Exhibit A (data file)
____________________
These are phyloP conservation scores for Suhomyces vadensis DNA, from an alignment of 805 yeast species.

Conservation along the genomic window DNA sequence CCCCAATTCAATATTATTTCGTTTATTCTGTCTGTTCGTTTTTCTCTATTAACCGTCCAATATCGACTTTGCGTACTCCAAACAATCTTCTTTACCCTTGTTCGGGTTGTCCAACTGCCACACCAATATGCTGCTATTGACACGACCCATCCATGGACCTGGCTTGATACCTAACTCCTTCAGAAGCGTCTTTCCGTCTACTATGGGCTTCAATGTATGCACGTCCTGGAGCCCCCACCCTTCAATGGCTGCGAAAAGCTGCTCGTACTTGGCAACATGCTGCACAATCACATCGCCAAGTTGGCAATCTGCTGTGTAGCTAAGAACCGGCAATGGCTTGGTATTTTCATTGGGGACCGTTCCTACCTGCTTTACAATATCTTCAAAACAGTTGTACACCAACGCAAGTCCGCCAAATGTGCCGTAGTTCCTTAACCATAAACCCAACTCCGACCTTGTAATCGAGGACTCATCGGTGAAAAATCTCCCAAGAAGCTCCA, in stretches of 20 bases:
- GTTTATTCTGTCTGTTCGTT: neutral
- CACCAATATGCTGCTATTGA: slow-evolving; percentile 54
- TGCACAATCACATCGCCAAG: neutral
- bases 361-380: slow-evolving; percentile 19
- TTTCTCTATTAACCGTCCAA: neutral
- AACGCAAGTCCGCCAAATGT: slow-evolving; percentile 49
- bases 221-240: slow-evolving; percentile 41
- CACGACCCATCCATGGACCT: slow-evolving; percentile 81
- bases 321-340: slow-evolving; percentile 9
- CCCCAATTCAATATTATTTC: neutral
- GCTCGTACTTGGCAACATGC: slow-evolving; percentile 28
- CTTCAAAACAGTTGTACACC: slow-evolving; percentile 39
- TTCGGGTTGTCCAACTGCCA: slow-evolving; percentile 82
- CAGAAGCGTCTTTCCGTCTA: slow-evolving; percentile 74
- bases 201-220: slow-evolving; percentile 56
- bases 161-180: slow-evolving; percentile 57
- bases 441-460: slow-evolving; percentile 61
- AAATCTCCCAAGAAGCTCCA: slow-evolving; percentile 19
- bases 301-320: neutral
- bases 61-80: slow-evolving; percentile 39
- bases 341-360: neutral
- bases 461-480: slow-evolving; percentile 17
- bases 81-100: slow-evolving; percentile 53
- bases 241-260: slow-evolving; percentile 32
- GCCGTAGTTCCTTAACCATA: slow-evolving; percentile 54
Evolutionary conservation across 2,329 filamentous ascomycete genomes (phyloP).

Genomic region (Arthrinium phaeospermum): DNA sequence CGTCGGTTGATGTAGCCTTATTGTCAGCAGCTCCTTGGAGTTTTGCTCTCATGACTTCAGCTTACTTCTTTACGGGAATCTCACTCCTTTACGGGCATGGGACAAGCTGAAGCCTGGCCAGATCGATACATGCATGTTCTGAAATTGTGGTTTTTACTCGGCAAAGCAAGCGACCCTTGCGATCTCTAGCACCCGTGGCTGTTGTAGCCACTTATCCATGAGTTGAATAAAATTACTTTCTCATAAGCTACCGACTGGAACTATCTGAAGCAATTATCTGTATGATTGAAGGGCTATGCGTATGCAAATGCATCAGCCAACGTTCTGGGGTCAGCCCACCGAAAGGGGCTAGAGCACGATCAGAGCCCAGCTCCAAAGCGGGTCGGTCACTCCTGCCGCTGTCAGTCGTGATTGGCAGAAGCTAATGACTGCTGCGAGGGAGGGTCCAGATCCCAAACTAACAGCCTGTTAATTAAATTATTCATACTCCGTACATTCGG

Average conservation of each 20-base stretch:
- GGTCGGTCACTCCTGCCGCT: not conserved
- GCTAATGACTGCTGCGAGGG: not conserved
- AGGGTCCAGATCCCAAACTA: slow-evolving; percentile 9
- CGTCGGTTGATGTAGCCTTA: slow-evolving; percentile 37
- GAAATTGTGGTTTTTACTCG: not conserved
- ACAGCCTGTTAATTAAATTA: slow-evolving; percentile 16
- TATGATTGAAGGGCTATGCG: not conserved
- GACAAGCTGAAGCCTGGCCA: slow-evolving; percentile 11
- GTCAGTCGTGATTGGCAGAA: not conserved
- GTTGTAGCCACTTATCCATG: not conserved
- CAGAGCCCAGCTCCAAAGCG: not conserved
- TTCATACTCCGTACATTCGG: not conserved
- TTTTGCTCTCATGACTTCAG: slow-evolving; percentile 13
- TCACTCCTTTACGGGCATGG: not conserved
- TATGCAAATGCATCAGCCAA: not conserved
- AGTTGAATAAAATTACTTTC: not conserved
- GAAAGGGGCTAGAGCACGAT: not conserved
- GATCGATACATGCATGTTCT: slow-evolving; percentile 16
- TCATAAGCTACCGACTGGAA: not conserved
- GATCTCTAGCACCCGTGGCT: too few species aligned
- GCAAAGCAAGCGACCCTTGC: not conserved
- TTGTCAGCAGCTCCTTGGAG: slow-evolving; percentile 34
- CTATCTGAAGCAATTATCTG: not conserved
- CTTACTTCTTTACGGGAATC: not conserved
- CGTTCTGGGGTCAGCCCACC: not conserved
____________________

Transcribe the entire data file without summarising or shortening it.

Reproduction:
These are phyloP conservation scores for Suhomyces vadensis DNA, from an alignment of 805 yeast species.

Conservation along the genomic window DNA sequence CCCCAATTCAATATTATTTCGTTTATTCTGTCTGTTCGTTTTTCTCTATTAACCGTCCAATATCGACTTTGCGTACTCCAAACAATCTTCTTTACCCTTGTTCGGGTTGTCCAACTGCCACACCAATATGCTGCTATTGACACGACCCATCCATGGACCTGGCTTGATACCTAACTCCTTCAGAAGCGTCTTTCCGTCTACTATGGGCTTCAATGTATGCACGTCCTGGAGCCCCCACCCTTCAATGGCTGCGAAAAGCTGCTCGTACTTGGCAACATGCTGCACAATCACATCGCCAAGTTGGCAATCTGCTGTGTAGCTAAGAACCGGCAATGGCTTGGTATTTTCATTGGGGACCGTTCCTACCTGCTTTACAATATCTTCAAAACAGTTGTACACCAACGCAAGTCCGCCAAATGTGCCGTAGTTCCTTAACCATAAACCCAACTCCGACCTTGTAATCGAGGACTCATCGGTGAAAAATCTCCCAAGAAGCTCCA, in stretches of 20 bases:
- GTTTATTCTGTCTGTTCGTT: neutral
- CACCAATATGCTGCTATTGA: slow-evolving; percentile 54
- TGCACAATCACATCGCCAAG: neutral
- bases 361-380: slow-evolving; percentile 19
- TTTCTCTATTAACCGTCCAA: neutral
- AACGCAAGTCCGCCAAATGT: slow-evolving; percentile 49
- bases 221-240: slow-evolving; percentile 41
- CACGACCCATCCATGGACCT: slow-evolving; percentile 81
- bases 321-340: slow-evolving; percentile 9
- CCCCAATTCAATATTATTTC: neutral
- GCTCGTACTTGGCAACATGC: slow-evolving; percentile 28
- CTTCAAAACAGTTGTACACC: slow-evolving; percentile 39
- TTCGGGTTGTCCAACTGCCA: slow-evolving; percentile 82
- CAGAAGCGTCTTTCCGTCTA: slow-evolving; percentile 74
- bases 201-220: slow-evolving; percentile 56
- bases 161-180: slow-evolving; percentile 57
- bases 441-460: slow-evolving; percentile 61
- AAATCTCCCAAGAAGCTCCA: slow-evolving; percentile 19
- bases 301-320: neutral
- bases 61-80: slow-evolving; percentile 39
- bases 341-360: neutral
- bases 461-480: slow-evolving; percentile 17
- bases 81-100: slow-evolving; percentile 53
- bases 241-260: slow-evolving; percentile 32
- GCCGTAGTTCCTTAACCATA: slow-evolving; percentile 54
Evolutionary conservation across 2,329 filamentous ascomycete genomes (phyloP).

Genomic region (Arthrinium phaeospermum): DNA sequence CGTCGGTTGATGTAGCCTTATTGTCAGCAGCTCCTTGGAGTTTTGCTCTCATGACTTCAGCTTACTTCTTTACGGGAATCTCACTCCTTTACGGGCATGGGACAAGCTGAAGCCTGGCCAGATCGATACATGCATGTTCTGAAATTGTGGTTTTTACTCGGCAAAGCAAGCGACCCTTGCGATCTCTAGCACCCGTGGCTGTTGTAGCCACTTATCCATGAGTTGAATAAAATTACTTTCTCATAAGCTACCGACTGGAACTATCTGAAGCAATTATCTGTATGATTGAAGGGCTATGCGTATGCAAATGCATCAGCCAACGTTCTGGGGTCAGCCCACCGAAAGGGGCTAGAGCACGATCAGAGCCCAGCTCCAAAGCGGGTCGGTCACTCCTGCCGCTGTCAGTCGTGATTGGCAGAAGCTAATGACTGCTGCGAGGGAGGGTCCAGATCCCAAACTAACAGCCTGTTAATTAAATTATTCATACTCCGTACATTCGG

Average conservation of each 20-base stretch:
- GGTCGGTCACTCCTGCCGCT: not conserved
- GCTAATGACTGCTGCGAGGG: not conserved
- AGGGTCCAGATCCCAAACTA: slow-evolving; percentile 9
- CGTCGGTTGATGTAGCCTTA: slow-evolving; percentile 37
- GAAATTGTGGTTTTTACTCG: not conserved
- ACAGCCTGTTAATTAAATTA: slow-evolving; percentile 16
- TATGATTGAAGGGCTATGCG: not conserved
- GACAAGCTGAAGCCTGGCCA: slow-evolving; percentile 11
- GTCAGTCGTGATTGGCAGAA: not conserved
- GTTGTAGCCACTTATCCATG: not conserved
- CAGAGCCCAGCTCCAAAGCG: not conserved
- TTCATACTCCGTACATTCGG: not conserved
- TTTTGCTCTCATGACTTCAG: slow-evolving; percentile 13
- TCACTCCTTTACGGGCATGG: not conserved
- TATGCAAATGCATCAGCCAA: not conserved
- AGTTGAATAAAATTACTTTC: not conserved
- GAAAGGGGCTAGAGCACGAT: not conserved
- GATCGATACATGCATGTTCT: slow-evolving; percentile 16
- TCATAAGCTACCGACTGGAA: not conserved
- GATCTCTAGCACCCGTGGCT: too few species aligned
- GCAAAGCAAGCGACCCTTGC: not conserved
- TTGTCAGCAGCTCCTTGGAG: slow-evolving; percentile 34
- CTATCTGAAGCAATTATCTG: not conserved
- CTTACTTCTTTACGGGAATC: not conserved
- CGTTCTGGGGTCAGCCCACC: not conserved